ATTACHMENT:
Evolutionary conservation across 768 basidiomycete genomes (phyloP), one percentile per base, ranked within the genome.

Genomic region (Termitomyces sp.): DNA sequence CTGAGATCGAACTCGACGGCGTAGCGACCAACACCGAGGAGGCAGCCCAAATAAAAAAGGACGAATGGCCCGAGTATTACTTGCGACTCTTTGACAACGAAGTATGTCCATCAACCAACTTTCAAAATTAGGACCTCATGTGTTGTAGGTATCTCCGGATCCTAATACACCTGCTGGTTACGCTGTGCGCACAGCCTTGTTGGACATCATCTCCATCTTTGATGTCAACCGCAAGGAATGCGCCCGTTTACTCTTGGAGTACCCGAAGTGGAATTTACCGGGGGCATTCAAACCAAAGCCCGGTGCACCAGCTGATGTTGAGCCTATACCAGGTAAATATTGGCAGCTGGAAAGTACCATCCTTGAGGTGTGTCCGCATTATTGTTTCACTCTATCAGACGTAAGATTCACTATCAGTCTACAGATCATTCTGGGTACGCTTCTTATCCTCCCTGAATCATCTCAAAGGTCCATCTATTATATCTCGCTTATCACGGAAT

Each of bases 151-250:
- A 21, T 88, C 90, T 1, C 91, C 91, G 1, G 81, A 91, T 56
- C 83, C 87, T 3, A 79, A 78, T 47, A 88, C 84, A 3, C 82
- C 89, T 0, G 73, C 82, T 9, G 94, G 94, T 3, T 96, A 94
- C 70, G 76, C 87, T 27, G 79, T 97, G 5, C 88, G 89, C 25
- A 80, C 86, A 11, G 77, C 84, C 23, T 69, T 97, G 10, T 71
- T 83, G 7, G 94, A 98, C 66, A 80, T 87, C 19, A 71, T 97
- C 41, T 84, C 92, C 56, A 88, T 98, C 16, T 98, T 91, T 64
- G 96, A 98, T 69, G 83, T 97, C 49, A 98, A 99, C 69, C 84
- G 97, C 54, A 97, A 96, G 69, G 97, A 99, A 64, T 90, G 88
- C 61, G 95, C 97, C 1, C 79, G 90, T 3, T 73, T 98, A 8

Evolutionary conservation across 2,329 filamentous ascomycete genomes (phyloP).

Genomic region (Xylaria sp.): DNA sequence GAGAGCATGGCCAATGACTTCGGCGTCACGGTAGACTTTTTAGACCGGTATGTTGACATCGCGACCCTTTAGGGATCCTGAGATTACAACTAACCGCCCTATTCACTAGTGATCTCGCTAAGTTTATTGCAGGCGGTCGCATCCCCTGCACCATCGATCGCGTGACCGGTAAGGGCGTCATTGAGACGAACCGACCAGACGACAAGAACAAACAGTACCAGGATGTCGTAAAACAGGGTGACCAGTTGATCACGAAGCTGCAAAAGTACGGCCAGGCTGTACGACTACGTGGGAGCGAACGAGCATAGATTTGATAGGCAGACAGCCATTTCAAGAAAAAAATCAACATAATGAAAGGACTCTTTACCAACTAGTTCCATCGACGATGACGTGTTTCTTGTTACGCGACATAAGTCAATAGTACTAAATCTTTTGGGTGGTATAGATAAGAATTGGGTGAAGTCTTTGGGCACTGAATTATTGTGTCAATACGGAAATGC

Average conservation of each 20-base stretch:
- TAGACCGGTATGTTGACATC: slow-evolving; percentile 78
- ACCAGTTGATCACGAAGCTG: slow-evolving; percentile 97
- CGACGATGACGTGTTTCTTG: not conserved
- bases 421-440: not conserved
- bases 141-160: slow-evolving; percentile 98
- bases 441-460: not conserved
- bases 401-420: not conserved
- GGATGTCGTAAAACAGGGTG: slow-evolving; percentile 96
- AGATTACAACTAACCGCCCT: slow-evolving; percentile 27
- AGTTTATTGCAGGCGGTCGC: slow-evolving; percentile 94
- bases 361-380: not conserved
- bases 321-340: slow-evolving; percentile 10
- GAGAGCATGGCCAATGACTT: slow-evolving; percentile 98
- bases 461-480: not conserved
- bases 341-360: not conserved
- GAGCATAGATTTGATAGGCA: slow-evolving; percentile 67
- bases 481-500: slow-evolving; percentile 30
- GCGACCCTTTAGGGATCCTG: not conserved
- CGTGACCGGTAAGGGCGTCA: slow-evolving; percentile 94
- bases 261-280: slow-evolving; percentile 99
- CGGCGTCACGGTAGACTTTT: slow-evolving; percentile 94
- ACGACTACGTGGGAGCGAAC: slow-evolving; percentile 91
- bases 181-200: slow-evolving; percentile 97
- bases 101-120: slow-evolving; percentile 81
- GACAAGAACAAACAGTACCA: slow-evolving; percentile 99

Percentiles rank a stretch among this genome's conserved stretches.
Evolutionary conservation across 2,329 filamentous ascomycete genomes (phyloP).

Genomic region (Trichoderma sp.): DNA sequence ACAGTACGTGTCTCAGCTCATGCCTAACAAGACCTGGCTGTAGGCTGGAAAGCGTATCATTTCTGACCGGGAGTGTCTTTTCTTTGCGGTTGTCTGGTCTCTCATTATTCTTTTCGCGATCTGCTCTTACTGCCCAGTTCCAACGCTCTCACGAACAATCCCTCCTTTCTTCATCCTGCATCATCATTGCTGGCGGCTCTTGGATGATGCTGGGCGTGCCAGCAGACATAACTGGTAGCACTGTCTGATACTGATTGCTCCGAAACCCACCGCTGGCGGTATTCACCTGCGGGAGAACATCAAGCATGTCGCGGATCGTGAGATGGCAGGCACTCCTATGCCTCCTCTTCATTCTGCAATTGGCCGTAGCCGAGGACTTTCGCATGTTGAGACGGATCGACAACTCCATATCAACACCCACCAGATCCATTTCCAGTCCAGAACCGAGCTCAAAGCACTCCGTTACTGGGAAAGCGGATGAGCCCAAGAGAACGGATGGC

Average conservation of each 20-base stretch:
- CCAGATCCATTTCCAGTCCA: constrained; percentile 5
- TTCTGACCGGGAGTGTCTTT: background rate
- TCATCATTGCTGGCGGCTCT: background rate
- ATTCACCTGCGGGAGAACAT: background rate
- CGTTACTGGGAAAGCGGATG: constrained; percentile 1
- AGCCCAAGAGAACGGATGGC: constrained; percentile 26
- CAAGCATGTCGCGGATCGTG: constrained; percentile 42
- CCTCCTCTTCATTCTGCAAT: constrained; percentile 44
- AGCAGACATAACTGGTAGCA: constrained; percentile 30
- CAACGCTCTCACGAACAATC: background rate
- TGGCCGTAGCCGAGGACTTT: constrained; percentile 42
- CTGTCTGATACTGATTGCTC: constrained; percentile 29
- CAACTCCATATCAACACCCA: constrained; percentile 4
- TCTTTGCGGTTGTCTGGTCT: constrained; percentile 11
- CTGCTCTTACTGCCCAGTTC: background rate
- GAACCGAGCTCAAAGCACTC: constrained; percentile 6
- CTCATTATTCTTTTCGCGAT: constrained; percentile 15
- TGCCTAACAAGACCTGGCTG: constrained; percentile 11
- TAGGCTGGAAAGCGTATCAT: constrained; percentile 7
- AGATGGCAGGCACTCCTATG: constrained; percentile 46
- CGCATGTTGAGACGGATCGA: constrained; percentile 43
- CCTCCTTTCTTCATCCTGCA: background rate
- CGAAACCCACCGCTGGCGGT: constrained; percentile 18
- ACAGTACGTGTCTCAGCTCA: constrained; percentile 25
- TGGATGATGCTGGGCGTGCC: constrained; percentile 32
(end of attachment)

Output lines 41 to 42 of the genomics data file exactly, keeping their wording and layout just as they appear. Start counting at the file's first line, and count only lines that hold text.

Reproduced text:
- GACAAGAACAAACAGTACCA: slow-evolving; percentile 99

Percentiles rank a stretch among this genome's conserved stretches.